Added on: November 11, 2018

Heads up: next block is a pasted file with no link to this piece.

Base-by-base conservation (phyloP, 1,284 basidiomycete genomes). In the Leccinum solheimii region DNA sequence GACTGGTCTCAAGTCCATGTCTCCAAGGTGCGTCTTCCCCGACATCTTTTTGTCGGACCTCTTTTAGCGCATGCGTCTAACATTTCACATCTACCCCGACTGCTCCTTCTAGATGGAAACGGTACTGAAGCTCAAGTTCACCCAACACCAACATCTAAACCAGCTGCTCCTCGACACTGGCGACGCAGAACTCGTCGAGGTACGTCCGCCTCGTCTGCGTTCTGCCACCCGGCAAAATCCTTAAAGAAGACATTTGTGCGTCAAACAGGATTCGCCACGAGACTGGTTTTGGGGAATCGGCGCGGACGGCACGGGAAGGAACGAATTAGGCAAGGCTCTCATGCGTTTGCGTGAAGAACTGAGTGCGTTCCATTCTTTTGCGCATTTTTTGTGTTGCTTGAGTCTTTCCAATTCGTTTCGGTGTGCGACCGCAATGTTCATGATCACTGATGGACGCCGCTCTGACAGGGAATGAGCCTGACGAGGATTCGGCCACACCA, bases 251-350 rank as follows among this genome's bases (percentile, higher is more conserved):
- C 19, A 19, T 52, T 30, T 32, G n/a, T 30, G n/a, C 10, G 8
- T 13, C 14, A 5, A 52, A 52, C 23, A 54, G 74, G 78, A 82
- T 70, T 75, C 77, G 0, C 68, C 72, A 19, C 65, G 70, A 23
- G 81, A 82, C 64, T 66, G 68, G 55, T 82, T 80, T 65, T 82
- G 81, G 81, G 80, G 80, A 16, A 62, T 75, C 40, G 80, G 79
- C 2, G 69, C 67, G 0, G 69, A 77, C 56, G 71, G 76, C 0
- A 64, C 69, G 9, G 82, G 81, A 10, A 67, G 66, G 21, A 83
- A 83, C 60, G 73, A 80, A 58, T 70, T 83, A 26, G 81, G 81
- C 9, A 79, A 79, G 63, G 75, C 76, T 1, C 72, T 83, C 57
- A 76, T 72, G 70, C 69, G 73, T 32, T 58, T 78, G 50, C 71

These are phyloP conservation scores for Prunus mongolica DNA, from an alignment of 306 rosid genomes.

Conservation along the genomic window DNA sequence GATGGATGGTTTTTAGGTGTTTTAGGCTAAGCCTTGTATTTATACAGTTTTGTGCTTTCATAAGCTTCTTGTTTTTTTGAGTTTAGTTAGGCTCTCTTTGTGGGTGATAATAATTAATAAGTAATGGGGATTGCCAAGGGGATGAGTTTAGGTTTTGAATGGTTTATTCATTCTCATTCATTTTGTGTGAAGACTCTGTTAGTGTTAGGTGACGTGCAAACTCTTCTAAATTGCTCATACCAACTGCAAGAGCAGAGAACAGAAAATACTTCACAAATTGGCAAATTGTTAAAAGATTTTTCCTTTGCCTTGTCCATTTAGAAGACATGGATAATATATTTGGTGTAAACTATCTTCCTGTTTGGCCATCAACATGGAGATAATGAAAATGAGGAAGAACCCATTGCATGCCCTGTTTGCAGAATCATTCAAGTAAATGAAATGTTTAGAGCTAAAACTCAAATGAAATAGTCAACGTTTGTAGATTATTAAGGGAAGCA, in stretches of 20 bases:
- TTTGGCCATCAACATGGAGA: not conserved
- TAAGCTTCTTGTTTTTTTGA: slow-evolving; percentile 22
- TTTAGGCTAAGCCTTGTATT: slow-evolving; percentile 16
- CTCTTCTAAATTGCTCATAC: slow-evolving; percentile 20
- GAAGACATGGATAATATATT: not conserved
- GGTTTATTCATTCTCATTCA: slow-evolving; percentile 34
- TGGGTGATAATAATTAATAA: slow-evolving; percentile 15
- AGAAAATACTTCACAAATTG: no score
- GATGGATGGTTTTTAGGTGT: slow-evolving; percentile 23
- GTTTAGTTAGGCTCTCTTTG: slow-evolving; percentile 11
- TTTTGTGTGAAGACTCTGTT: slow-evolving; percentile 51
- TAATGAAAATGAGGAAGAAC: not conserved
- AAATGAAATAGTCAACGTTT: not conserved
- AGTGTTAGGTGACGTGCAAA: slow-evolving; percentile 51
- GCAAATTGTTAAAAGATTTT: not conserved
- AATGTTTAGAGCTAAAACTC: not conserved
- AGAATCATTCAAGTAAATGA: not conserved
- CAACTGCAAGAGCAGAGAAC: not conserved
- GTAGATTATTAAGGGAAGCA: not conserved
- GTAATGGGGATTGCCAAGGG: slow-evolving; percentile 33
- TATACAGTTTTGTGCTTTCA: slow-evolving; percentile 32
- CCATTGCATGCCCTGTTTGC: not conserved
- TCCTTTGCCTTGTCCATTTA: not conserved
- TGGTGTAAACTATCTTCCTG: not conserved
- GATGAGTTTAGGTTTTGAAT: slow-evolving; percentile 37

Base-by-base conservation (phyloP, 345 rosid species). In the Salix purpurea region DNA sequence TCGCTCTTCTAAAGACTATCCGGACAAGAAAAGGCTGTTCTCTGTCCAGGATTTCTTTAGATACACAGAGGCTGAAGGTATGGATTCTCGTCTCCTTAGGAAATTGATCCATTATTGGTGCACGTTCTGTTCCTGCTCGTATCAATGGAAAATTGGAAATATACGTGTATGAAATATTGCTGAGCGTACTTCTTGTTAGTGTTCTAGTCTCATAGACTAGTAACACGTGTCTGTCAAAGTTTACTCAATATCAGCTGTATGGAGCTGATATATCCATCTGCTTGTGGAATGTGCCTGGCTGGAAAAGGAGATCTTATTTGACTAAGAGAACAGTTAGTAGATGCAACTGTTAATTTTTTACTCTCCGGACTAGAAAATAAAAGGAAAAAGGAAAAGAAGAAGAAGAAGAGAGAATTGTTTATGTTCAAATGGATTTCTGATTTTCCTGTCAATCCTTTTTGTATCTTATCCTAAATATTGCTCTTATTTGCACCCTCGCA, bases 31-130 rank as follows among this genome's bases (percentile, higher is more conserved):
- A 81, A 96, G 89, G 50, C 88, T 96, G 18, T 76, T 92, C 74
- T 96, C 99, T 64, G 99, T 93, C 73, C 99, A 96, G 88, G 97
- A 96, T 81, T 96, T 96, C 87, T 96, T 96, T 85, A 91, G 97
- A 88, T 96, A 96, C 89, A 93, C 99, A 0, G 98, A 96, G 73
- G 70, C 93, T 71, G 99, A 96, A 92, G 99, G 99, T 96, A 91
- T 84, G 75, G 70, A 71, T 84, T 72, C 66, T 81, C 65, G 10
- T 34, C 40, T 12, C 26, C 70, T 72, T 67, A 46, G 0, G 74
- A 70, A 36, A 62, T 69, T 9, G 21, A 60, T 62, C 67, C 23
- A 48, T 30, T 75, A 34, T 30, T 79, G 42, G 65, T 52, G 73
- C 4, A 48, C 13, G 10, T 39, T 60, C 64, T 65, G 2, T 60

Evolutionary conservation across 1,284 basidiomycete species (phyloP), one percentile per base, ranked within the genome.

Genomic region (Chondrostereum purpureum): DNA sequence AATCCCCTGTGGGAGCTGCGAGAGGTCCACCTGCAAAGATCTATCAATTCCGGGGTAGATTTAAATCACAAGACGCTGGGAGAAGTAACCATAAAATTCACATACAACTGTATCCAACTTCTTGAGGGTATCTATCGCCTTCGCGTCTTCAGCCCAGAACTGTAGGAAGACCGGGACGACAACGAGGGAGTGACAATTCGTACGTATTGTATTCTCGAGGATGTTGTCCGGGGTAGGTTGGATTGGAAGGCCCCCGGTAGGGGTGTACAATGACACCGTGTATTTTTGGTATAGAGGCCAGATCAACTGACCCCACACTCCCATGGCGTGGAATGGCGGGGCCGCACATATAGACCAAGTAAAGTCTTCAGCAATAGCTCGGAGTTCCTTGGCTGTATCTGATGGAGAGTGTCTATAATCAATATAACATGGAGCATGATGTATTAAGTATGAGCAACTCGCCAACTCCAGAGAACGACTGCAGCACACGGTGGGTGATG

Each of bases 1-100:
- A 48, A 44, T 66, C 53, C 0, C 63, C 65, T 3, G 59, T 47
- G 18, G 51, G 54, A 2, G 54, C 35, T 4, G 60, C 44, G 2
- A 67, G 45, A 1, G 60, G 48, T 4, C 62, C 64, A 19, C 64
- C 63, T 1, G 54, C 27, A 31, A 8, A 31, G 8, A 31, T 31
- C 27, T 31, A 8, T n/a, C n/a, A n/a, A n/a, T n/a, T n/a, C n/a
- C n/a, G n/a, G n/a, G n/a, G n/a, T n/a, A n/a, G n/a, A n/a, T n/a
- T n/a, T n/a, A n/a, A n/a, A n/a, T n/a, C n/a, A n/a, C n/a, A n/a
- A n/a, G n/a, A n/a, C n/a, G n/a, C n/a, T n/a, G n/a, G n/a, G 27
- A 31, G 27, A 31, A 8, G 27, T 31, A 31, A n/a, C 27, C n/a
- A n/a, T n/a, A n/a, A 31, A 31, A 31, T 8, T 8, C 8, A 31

Unless you are flying an aircraft that has a certified ice protection system (IPS), the decision to fly into the clouds when the static air temperature is at or below 0 degrees Celsius often means some risk of structural icing. Whether or not structural icing is possible is completely dependent on the liquid water content (LWC) in the cloud, cloud drop size and the total temperature, also known as the skin temperature of the aircraft. Of course, not all clouds are the same. Some clouds are not an icing hazard and contain very small drops that tend not to penetrate the boundary layer of the airframe. Other clouds contain little or no supercooled liquid water content and are mostly composed of ice crystals. The latter is usually a function of temperature. In this workshop we will examine the conditions that are just too cold to support supercooled liquid water.